A significant part of any visitor’s time in Provence Côte d’Azur is likely to be taken up by food. Whether you’re eating in restaurants or cooking for yourself, either way you’re sure to find you spend a serious amount of time savouring and delighting in the wealth of fresh produce and local specialities. Long lazy lunches on a shady terrace, with the sound of cicadas chirping, washed down with plenty of chilled rosé is one of the things Provence is all about. Visiting markets and choosing your sun-ripened fruit and veg, golden olive oil, fresh goats cheese and local saucisson is another must-do. With this in mind, I thought I’d put together a list of top 8 must-try foods from Provence.
Socca is a delicious large chickpea pancake, cooked on a copper dish about a metre wide in a wood-fired oven, consisting of chickpea flour, olive oil, salt and water. It should be very thin and slightly burnt on the top. It is served in little scrapings, piping hot with lots of pepper and ideally a glass of cold rosé. Socca is the perfect street food, found easily in the Old Town of Nice and often served at markets and village fairs in the area immediately around Nice but unfortunately not easily found further afield in Provence.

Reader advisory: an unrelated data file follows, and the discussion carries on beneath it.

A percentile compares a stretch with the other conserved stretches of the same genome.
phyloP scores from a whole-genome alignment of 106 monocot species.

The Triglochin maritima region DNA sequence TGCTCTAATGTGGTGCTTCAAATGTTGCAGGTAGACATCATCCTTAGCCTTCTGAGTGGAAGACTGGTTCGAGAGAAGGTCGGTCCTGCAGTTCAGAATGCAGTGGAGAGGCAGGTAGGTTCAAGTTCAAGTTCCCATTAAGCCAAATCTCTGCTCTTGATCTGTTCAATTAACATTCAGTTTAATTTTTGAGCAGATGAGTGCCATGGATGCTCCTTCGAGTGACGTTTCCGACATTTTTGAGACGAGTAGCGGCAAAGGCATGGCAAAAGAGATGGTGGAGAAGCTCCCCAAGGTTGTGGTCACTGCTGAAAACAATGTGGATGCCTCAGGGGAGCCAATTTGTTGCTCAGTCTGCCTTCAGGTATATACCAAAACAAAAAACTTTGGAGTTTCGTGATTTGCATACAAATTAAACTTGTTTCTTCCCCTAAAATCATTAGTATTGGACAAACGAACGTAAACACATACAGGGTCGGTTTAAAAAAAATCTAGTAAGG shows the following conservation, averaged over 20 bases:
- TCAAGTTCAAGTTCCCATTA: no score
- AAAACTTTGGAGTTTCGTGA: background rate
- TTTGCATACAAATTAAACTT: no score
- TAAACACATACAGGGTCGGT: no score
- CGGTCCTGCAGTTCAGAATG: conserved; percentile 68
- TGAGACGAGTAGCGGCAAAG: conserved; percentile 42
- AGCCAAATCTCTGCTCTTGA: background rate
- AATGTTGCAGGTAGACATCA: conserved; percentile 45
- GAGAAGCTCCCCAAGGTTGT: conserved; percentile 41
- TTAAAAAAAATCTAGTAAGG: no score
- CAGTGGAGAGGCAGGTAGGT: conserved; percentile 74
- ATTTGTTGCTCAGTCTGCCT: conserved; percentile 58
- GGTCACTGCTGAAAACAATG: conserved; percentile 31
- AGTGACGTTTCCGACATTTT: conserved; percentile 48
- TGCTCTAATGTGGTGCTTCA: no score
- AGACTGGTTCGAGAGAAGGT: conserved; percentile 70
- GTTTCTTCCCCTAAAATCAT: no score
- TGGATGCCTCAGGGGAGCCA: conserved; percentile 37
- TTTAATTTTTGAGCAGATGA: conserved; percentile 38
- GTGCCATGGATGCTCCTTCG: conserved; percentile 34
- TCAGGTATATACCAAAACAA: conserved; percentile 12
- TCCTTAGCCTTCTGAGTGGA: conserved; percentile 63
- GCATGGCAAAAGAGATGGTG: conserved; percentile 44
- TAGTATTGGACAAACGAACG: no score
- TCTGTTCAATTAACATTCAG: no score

Probably the most famous of my chosen dishes, salade niçoise or salad from Nice, is served in restaurants all over the world, but nothing beats eating it in situ. There is debate over the exact ingredients with some chefs using lettuce and others not, but purists tend to agree on one thing: there should be no green beans or potatoes. So a proper salade niçoise would typically contain tomatoes, green peppers, red onion or spring onion, cucumber, hard-boiled eggs, tuna, olive oil and olives from Nice. Many would also add small purple artichokes, young broad beans, celery, basil, radishes and anchovies. It can be served with a classic French vinaigrette or just a drizzle of olive oil.
Beignets de Fleurs de Courgettes
This dish says summer in Provence like few others. Beignets de fleurs de courgettes translates as courgette flower fritters and you can only find the flowers in the markets in summer. So they just can’t be made at other times of the year. An equally delicious alternative to deep-fried flowers in batter is fleurs de courgettes farcis where the flower is stuffed with a light sheep’s cheese (brousse, similar to ricotta in texture) and mint, drizzled with olive oil and baked.